A new Europe-wide survey by Telford-based Protolabs Europe, the world’s fastest digital manufacturer of custom prototypes and low volume parts, suggests an increased appetite for ‘low space’ innovation and more investment into the fast-track testing of robots and drones. The Horizon Shift report found half of companies questioned believe commercial drone deliveries will be commonplace by 2023, as both the public and private sectors seek safe ways to guarantee services whilst containing the spread of any viruses.
A majority – 78 percent – of UK firms questioned believed that disruption in the form of drones represents the sector’s best opportunity for growth. This compares to 75 percent in Italy, 64 percent France and 57 percent Germany.
“Covid-19 has brought huge disruption to the global economy, with the aerospace sector being among the hardest hit,” said Bjoern Klaas, Protolabs Europe vice president and managing director.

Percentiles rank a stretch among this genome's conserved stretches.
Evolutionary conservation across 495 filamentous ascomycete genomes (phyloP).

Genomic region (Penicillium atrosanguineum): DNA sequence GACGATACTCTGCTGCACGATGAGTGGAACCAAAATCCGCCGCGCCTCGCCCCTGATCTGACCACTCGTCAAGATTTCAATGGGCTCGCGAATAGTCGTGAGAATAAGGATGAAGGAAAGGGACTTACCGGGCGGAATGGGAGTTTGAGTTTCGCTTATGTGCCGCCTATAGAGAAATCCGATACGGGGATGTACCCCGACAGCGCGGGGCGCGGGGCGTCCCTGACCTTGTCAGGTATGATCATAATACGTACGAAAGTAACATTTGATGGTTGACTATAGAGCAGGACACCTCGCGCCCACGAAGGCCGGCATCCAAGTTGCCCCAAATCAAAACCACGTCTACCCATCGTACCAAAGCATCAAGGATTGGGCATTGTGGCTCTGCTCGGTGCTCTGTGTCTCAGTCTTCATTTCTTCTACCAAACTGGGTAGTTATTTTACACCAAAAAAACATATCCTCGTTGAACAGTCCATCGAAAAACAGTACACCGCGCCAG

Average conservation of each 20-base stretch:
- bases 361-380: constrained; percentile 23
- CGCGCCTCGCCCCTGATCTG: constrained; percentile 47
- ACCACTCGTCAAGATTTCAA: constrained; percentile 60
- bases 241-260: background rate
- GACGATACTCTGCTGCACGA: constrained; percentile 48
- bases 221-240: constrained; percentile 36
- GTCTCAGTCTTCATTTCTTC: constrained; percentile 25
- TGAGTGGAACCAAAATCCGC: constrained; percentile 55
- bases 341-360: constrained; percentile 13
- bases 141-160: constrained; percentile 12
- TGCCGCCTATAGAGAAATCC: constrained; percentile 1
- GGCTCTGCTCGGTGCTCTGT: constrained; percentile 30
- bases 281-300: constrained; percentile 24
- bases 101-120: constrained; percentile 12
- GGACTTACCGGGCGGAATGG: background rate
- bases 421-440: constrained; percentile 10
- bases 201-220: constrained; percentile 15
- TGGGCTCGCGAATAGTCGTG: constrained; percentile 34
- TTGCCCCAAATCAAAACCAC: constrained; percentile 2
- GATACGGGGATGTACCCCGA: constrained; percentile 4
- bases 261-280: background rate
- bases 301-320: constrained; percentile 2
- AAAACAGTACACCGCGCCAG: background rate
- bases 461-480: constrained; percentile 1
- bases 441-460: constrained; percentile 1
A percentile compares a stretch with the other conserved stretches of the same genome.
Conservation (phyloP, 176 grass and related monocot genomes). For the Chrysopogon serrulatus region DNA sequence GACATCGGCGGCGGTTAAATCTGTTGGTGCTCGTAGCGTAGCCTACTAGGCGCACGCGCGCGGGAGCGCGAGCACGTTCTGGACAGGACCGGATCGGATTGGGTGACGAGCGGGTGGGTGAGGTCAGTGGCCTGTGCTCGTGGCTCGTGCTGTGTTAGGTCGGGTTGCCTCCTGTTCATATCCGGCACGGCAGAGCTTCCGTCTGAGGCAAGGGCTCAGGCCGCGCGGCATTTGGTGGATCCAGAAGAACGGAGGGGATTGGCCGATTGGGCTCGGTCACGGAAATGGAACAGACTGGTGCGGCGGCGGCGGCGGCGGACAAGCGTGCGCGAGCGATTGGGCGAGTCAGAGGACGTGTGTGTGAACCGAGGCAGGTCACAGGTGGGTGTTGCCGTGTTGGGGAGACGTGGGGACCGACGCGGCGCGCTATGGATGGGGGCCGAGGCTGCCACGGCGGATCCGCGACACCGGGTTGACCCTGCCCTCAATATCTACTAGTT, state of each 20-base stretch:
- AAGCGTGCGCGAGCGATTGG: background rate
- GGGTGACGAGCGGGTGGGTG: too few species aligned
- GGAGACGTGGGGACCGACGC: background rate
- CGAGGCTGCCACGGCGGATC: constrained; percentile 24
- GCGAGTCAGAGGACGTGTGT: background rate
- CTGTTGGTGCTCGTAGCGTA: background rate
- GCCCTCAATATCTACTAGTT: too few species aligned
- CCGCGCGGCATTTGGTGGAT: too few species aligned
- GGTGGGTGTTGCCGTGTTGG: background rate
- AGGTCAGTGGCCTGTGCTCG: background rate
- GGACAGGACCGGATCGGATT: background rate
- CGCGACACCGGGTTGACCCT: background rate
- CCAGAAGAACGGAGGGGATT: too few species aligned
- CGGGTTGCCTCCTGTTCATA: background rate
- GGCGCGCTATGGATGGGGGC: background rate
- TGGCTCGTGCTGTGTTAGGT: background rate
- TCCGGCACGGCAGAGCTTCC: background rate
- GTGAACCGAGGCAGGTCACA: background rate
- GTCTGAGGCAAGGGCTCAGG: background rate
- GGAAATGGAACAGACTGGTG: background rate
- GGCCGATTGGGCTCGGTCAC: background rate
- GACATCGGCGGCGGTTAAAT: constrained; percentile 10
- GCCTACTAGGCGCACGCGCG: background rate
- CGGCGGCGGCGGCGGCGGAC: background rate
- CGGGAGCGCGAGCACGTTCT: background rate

“However, a crisis can act as a catalyst for further innovation, forcing organisations to seek alternative ways to survive in rapidly changing times. Our report shows that right now within aerospace, the ‘low space’ sector is demonstrating agility in its approach to innovation and there is a real appetite to see it work in the UK.
“In fact UKSA, the Government agency responsible for the UK’s civil space programme, has just announced a new drive to fund space-enabled technology to strengthen the NHS response to Coronavirus. Drone technology can help meet challenges, such as delivering test kits, masks, gowns and goggles, in the management of infectious disease outbreaks.”
Commercial drone deliveries are the most likely disruptor, Klass believes. “This was reinforced across the duration of our study, which was carried out as the Covid-19 pandemic started to take grip. In just a few weeks, the appetite for this technology increased by 11 percent.”
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